Four of these wheel groove parts were assembled into the rack with various sizes of sheet, strip and angle styrene. Resulting in what can be seen in this photo.  Rivets harvested from an Athearn boxcar and NBW's were used to detail the rack.  The NBW's are not yet installed in this photo.

The car was painted with True Color Freight Car Red.  I pieced together decals from sets I had on hand.  Unfortunately none of the  'CAPY', 'LD LMT' or 'LT WT' decals I had would fit. I will look for a N-scale set to see if I can make that work.   The car number is made up and some of the decals don't perfectly match the CV prototype car, but the number chosen is consistent with other GT service cars of the time.

Weathering was my normal routine of Ak Enamels and Pan Pastels.  

The deck wood was simulated by first spraying it with Tamiya Sky Grey.  I then mixed up four different washes using Valeo Acrylics. A couple of greys and a couple of browns/sand colours.  The wash is very thin.  I would guess 80% water and 20% paint.  Individual boards are then painted with the washes using a micro brush.  After letting it dry for an hour or so, I use Hunter Line Cordovan Brown stain and give the entire deck a light wash.  I applied two light washes in this case. I think it simulates old grey wood. This is by far my best effort yet at simulating old grey wood and it is mostly covered up - figures it would work out that way.....

The wheel sets are from Tichy.  I wanted them to look like wheels that just came out of service and are on there way from a remote RIP track, back to the wheel lathe in one of the online shops.  After assembling the wheel sets I dipped them in Pledge and let them tack up.  When ready I dusted on powders to simulate rust.  The treads were then painted silver. (If Idid it again I would use a silver Sharpy marker instead.)  The finally step was a AK enamel wash (Dark Wash in this case.)

This was a fun project and will ad an interesting freight car to break up the string of endless boxcars in a consist.


Thursday, 13 December 2018

CV / GT Wheel Flat Part 1

   I am always on the look out for photos, of interesting company service freight cars.  When I came across this photo, at Bob's Photos I new I had to build one for my layout. The picture was taken in 1955 at New London Connecticut.

New London Connecticut - Bob Photos

   The GT and CV had very similar freight cars in company service.  Most likely similar, if not exact copies were rebuilt from older cars at the same time, for both roads. I don't have a photo of a GT wheel car, but this CV photo was enough proof for me to consider building a GT version.  The length of the car is stencilled as 36' 10". I am not sure if this is the overall length, or inside measurement between the two bulk heads.  The CV and GT both had 40' flat cars of this design. Never the less, I think a kit bash of a 40' Tichy flat car can make for a reasonable facsimile.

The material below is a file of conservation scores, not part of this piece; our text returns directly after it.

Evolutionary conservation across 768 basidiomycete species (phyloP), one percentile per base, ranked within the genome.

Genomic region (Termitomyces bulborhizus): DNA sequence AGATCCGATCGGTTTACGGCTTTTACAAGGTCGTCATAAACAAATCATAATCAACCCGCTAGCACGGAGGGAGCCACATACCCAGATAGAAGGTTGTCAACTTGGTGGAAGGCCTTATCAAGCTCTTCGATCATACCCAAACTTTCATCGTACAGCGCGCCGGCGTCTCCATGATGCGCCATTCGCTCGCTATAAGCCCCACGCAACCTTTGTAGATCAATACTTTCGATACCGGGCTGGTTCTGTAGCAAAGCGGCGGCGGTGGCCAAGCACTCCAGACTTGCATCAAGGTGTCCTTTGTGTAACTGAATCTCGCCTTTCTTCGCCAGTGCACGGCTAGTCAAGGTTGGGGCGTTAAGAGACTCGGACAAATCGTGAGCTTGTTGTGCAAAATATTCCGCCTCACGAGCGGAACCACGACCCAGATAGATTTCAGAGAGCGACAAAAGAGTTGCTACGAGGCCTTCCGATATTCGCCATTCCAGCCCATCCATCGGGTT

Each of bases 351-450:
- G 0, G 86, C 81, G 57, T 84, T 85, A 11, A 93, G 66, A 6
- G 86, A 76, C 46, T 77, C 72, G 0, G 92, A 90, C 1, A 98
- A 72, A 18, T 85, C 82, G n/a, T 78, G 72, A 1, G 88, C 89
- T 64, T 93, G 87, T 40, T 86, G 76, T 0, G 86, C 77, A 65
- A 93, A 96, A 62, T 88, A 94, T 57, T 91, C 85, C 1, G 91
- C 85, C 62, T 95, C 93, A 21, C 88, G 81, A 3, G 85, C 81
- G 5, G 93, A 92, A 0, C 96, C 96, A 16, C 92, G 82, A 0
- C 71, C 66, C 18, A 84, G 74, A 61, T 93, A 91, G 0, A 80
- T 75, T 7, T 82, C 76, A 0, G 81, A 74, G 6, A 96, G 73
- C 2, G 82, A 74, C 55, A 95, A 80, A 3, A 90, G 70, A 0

The changes I made to the kit are as follows.

- remove all cast ribs on each stake pocket(6 per).  I cut and sanded these ribs away.  The rivets were removed in the process, so I also installed 4 rivets per pocket. I also filled the small holes in the stake pockets.
- replace kit sill steps with ones from Yarmouth Model Works.
- remove various rivets from the side sill.
- add a small piece of styrene on each side sill corner, to represent how the end plate wraps over onto the side sill.  Add three rivets per corner.
- make a brake staff base, from a bent up A-Line sill step.
- add air hoses and small 'U' shaped attachment strap.
- detail the brake rigging with wire and chains.
- trucks are Kadee HGC Arch Bar. The extra mass of the HGC trucks really helps to get this very light car up to spec. some extra lead will also be added between the fish belly center sills.
- coupler cut bars attached with Yarmouth eye bolts.

   I've been waffling back and forth, on priming of freight cars before top coat.  I've decided to prime all my cars in the future.  Before priming, I also used a mini grit blaster I borrowed to blast the entire car, except for the deck.  I think, I'll get one of these as I really like how it prepares the surface. Here is a photo with it in primer.  I used a new to me product from Tamiya, their surface primer in a bottle, thinned with lacquer thinner.  I actually failed to read the bottle and thinned it with Tamiya acrylic thinner, right in my airbrush paint cup.  Opps.....well that made a gooey mess that took about an hour to thoroughly clean up. 

   In my next post I will show the construction of the wheel rack.  No commercial decal set for CV/GT MoW or flat cars exists.  I will be piecing the decals together from letter sets again unfortunately.

Wednesday, 5 December 2018

CN 1929-1931 built Single Sheathed Boxcars

   My latest project is two, CN Single Sheathed Boxcars.  These were built by CC&F, NSC and Eastern Car between 1929-1931.  Over 9000 cars were constructed with both wood and steel doors.

  The cars are built similar to the ARA Alternate Standard Design of 1924.  For further reading, I recommend Ted Culotta's Essential Freight Cars #8, in the November 2003 issue of RMC and Stafford Swain's article in the June 1994 issue of Rail Model Journal.

Photo found on the Internet photographer unknown.

 I started with Kits from Sylvan Scale Models but these are also offered by Kaslo, and F&C. I assembled the kits per the instructions, with upgrades to the brake rigging, ladders and lower door tracks.  The wood doors in the kit are incorrect for the prototype, but the steel doors provided are correct. I dislike using resin door tracks, they seam to always warp and easily break.

  I constructed new door tracks by combining stand offs made from strip styrene and tracks made from 0.006" phosphor bronze strip. Trucks are Dalman Two Level from Tahoe Model Works. I replaced the kit supplied ladders with offerings from DesPlaines Hobbies, their 8 rung version with attached stirrup.

  The car was painted with True Color CN freight car brown. The decals are from Black Cat and the chalk marks are from Speedwitch Media. Weathering is a combination of an oil wash, Prisma Colour pencils and Pan Pastels.